Egypt’s Youssef Chahine in a coma


This article pretty much says it all:

Egypt’s celebrated film director Chahine in coma

CAIRO (AFP) — Egypt’s Youssef Chahine, Arab cinema’s most celebrated director, flew out to hospital in Paris on an emergency flight on Monday after falling into a coma following a brain haemorrhage.

Chahine, accompanied by his niece Marianne Khoury, flew out of Cairo on a specially chartered medical flight to France, Khaled Yussef, who co-directed Chahine’s latest film “Chaos” in 2007, told AFP.

He was to be treated at the American Hospital at Neuilly, outside Paris, an airport official said, after his plane makes a brief stopover in Athens to refuel.

The 82-year-old “is in a coma following a cerebral haemorrhage,” Mohammed Abdel Daher of Ash-Shuruq hospital in Cairo told Egypt’s MENA news agency on Sunday, adding that Chahine was in a “serious” condition.

Chahine won official plaudits for his pioneering role in Egypt’s film industry and was awarded the Cannes film festival’s 50th anniversary lifetime achievement award in 1997.

But he has never shied away from controversy during a long career, criticising US foreign policy as well as Egypt and the Arab world.

Egyptian President Hosni Mubarak said that his country would pay for his treatment in “consideration of his involvement in the construction of Egyptian cinema,” MENA reported.

Chahine made his first film in Egypt in 1950 and it was he who discovered and launched the career of Omar Sharif, who shot to stardom with “Lawrence of Arabia” and “Doctor Zhivago.”

He claimed Cairo stopped subsidising his films after his 1973 cult movie Al-Asfur (The Bird) which attributed the Arab defeat in the 1967 war against Israel to the corruption of the political classes at the time.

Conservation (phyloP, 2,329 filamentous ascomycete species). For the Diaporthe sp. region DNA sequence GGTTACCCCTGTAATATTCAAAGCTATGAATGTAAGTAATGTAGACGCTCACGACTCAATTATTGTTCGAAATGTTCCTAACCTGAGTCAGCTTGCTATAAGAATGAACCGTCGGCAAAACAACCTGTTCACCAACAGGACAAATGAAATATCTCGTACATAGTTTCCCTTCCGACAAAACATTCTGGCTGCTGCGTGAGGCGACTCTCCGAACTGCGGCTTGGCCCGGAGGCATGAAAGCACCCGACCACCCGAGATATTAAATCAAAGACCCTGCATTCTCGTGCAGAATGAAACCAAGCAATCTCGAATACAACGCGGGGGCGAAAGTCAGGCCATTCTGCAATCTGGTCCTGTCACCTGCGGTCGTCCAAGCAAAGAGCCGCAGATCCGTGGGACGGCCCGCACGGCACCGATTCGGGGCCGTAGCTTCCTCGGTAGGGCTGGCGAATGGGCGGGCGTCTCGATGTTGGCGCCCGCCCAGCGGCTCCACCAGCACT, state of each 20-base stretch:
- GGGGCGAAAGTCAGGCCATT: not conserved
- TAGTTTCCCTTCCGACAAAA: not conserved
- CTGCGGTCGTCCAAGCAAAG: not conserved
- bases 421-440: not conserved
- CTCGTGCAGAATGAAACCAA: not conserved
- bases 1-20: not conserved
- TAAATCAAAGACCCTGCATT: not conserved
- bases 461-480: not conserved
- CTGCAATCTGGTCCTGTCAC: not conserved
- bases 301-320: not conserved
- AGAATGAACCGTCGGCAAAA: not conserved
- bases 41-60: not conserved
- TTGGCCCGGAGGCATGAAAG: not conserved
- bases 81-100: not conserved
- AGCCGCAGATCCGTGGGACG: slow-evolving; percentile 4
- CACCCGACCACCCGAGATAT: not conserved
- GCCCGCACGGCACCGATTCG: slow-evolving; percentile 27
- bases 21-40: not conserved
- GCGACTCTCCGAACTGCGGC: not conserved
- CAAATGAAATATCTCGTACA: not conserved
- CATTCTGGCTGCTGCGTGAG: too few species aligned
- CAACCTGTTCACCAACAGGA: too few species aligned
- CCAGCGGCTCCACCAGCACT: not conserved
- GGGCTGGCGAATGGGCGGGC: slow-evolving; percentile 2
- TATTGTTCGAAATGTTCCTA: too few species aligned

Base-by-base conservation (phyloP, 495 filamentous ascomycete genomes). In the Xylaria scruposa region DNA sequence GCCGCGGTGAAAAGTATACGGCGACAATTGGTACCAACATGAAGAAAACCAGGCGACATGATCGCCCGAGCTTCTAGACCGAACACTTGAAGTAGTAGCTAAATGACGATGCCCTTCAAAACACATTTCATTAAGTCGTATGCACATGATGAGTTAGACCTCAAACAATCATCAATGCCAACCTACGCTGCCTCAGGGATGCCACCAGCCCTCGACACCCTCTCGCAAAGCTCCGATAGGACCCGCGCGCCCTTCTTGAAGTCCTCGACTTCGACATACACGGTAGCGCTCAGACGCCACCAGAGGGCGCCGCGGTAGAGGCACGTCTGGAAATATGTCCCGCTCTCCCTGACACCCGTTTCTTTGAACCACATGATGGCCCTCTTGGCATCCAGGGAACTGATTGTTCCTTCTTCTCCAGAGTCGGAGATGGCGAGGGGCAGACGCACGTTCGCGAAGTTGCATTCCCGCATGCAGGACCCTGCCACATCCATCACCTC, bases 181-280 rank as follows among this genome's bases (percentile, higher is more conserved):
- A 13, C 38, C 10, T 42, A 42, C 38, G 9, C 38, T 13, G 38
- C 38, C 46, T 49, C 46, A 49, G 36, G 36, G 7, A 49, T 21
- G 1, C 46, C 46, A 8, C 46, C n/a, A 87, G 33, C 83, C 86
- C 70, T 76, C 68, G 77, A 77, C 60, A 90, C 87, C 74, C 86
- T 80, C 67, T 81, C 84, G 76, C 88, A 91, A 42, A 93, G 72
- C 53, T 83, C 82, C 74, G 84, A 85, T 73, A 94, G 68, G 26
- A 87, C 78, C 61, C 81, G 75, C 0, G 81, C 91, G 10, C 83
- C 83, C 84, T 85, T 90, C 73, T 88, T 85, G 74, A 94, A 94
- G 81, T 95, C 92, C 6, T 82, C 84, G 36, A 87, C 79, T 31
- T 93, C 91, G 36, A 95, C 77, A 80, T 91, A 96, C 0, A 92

He also made three highly acclaimed films in the late 1990s — Al-Muhajer (The Emigrant), Al-Masir (Destiny) and Al-Akhar (The Other) — which focused on tolerance and the distinction between Islamic fundamentalism and terrorism.

Despite his often abrasive tone, Egyptian authorities — officially at least — hailed Chahine’s contribution to the nation’s cinema and his “daring” representation of its society.

His last film, “Chaos,” was typical of the man who sought to uphold the rights of the oppressed, depicting a popular uprising in a Cairo district against a corrupt police officer and his abusive subordinates.

Born in the Mediterranean city of Alexandria on January 25, 1926, Chahine received a French schooling and studied briefly at university there before moving to the United States to study theatre.

His happy memories of his time in the United States were in contrast to his later “fury” at Washington’s policies against the Arab world, particularly in the wake of the September 11, 2001 attacks.

“I am still very attached to my professors who taught me film-making 60 years ago in California,” he told AFP in an interview in 2003.

“I fell in love there during that time … but (now) there is also the fury I feel against American politics.”

“He is a legend,” Egyptian actress Yousra Selim, who played in several of Chahine’s films, told AFP after he was taken ill. “There will not be another one like him, in Arab or world cinema.”

“I cannot say enough about his creativity, but I can say after working with him on five films that he creates a family relationship between everyone on the set and in the office.”

Although his frenetic work pace slowed in recent years, Chahine in 2001 took part in demonstrations to defend the rights of Cairo farmers in the face of government efforts to appropriate their land.

His declaration at the time that “the enemy is not only outside, but also inside” summarized much of his cinematic opus.



One Response to “Egypt’s Youssef Chahine in a coma”

  1. Abdelmalek Melaiki Says:

    I am sorry for what happend to Mr Chahine. I was very sad for hearing this news. Mr Chahine is one of my favorite, i hope that he feel better, and God bless him.

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